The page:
TOKYO --- Japanese and U.S. officials met here Wednesday to discuss new rules for procurement of American defense equipment as contract terms set at Washington's sole discretion squeeze Tokyo's budget.
Japan's Ministry of Defense and the U.S. Defense Security Cooperation Agency agreed to work to increase transparency in pricing as well as tackle such issues as late orders and unpaid reimbursements.
Japanese spending on defense gear through Washington's Foreign Military Sales program has ballooned amid pressure from U.S. President Donald Trump to reduce the bilateral trade imbalance. Tokyo budgeted a record 701.3 billion yen ($6.38 billion) for FMS expenditures in fiscal 2019, compared with around 100 billion yen annually in the early 2010s.
The program lets U.S. allies procure sensitive and high-performance equipment not available through direct commercial sales, including cutting-edge systems that Japan's own defense industry cannot manufacture. Using the same equipment as American forces also makes joint Japan-U.S. drills more effective.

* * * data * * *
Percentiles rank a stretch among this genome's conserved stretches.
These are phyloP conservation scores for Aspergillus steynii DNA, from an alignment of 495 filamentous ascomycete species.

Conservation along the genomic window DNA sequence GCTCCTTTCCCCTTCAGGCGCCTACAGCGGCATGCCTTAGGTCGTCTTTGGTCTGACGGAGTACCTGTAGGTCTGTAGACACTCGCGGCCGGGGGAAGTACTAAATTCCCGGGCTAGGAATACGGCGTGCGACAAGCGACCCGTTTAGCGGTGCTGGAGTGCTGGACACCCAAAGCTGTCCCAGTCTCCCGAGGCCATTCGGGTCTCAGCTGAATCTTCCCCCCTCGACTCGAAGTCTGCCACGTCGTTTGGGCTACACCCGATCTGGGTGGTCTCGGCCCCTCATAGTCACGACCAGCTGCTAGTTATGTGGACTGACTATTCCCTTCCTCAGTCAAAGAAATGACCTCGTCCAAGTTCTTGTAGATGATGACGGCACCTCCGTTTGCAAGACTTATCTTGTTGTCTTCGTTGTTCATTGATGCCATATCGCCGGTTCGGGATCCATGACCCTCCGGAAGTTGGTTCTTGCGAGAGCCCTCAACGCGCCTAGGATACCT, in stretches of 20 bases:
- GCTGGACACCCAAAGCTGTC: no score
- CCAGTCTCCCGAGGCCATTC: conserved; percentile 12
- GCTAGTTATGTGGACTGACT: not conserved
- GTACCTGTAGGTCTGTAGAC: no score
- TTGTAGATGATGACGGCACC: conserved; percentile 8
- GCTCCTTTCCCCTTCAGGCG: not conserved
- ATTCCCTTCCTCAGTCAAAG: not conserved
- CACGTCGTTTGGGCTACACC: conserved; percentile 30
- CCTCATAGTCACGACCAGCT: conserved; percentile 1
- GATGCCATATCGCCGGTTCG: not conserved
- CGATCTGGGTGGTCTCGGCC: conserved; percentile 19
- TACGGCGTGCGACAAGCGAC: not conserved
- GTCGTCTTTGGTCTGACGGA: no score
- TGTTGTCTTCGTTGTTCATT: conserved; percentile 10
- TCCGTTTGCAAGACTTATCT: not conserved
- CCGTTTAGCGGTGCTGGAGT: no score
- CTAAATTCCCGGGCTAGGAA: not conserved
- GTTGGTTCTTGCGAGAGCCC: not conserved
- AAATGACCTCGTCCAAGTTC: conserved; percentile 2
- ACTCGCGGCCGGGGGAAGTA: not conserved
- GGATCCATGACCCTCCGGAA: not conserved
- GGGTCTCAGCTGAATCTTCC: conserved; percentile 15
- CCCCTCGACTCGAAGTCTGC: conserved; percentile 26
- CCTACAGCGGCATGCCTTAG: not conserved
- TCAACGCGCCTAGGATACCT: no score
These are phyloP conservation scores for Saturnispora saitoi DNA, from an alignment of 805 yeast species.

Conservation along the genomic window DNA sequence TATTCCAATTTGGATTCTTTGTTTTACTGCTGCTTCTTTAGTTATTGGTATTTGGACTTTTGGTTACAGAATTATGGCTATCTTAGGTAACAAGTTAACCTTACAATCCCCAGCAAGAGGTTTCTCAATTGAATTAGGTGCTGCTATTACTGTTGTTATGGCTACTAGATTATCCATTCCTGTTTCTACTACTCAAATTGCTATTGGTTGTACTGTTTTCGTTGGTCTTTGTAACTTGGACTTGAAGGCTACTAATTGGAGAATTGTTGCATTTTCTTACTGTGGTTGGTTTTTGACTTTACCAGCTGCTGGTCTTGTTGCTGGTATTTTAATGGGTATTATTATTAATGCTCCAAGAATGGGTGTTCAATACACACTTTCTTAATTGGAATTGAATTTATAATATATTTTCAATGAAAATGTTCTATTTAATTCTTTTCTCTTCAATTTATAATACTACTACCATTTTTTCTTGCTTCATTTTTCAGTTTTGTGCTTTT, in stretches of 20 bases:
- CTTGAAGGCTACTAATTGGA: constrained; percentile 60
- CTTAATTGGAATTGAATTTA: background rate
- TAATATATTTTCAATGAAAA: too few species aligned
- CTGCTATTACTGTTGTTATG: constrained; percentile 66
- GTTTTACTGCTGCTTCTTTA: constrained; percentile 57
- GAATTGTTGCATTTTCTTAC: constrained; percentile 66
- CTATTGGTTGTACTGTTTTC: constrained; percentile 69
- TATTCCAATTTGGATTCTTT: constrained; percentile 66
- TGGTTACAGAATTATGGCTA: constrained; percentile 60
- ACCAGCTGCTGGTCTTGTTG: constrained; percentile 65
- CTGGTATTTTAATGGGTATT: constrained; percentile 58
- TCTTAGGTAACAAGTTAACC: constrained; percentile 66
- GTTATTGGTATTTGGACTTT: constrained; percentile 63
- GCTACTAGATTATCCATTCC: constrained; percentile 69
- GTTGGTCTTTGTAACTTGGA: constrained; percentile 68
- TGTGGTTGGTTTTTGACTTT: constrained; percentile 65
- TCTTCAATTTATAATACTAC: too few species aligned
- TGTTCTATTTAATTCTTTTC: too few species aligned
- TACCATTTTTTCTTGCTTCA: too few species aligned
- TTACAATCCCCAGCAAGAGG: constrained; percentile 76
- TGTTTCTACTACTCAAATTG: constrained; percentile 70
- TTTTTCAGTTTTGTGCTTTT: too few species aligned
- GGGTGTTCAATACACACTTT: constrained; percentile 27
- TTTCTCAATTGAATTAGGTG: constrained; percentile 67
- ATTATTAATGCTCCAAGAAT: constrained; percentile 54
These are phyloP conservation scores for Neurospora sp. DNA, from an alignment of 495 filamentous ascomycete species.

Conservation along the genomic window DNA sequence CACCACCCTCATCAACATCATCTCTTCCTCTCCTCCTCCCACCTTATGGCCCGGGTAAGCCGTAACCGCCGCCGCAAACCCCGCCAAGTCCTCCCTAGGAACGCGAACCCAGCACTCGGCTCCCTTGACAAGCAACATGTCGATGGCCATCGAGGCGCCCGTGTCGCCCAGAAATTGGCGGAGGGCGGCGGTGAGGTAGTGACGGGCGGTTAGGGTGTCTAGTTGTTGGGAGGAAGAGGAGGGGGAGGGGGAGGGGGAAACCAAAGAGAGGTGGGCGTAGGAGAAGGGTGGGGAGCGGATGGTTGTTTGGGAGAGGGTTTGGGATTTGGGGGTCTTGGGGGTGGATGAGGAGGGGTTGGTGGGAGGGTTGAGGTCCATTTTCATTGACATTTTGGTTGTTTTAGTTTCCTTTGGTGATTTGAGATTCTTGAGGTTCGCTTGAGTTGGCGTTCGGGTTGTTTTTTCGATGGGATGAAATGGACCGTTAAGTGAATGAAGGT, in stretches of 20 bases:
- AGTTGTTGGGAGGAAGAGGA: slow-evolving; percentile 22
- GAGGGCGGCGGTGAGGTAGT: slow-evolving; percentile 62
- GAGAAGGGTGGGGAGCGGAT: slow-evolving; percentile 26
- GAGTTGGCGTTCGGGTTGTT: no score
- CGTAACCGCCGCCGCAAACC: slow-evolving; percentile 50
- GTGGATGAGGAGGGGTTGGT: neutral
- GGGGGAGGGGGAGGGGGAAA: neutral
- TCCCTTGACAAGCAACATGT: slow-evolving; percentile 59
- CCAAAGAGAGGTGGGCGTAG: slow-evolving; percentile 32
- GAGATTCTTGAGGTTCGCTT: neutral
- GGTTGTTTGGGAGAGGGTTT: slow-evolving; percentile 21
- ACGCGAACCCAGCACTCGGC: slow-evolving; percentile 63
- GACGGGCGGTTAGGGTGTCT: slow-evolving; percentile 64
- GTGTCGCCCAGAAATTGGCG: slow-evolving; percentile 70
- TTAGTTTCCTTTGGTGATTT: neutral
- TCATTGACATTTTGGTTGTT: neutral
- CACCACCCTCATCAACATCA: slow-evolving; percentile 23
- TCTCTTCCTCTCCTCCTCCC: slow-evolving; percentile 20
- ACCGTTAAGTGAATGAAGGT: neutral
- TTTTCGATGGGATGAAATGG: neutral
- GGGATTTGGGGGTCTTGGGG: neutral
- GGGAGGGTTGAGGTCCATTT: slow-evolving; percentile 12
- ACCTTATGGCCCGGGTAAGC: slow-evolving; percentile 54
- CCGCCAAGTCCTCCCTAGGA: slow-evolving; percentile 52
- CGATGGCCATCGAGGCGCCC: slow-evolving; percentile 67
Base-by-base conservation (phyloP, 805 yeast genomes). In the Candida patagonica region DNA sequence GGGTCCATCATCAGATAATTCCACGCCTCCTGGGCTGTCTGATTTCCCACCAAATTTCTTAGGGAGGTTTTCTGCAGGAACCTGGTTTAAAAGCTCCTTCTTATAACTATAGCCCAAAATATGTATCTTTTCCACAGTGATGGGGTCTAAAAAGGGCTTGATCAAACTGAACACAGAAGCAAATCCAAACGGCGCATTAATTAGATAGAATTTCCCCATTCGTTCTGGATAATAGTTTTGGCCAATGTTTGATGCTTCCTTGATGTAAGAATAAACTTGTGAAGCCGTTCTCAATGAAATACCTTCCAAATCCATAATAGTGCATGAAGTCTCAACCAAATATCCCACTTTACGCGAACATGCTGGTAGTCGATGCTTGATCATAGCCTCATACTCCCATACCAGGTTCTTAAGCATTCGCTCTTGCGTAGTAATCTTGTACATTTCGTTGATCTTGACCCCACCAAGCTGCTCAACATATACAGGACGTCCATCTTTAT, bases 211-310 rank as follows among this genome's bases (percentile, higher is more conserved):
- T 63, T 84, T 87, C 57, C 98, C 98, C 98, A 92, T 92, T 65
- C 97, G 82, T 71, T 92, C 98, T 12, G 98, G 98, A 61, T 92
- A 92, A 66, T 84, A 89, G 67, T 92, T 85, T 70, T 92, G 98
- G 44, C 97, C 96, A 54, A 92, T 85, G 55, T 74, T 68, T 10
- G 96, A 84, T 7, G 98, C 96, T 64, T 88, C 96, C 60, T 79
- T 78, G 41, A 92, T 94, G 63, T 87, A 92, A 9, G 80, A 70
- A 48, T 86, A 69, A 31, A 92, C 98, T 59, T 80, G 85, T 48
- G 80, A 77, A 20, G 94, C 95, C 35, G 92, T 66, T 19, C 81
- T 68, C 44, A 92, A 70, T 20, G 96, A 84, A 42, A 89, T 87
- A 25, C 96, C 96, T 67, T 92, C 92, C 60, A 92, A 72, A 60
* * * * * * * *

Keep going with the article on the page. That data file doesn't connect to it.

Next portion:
But Washington alone sets the prices and delivery time frames for such purchases. Tokyo must pay upfront for each order, and any payments exceeding the final cost are refunded only after the equipment is received.
The U.S. has not always kept to the terms it sets. Japan's Acquisition, Technology and Logistics Agency found 49.3 billion yen in unrefunded overpayments on projects past their estimated due dates at the end of fiscal 2018. Of these, 32.6 billion yen’s worth of equipment across 132 cases had yet to be delivered. The agency also found cases of purchase prices ballooning beyond the original estimates. (end of excerpt)
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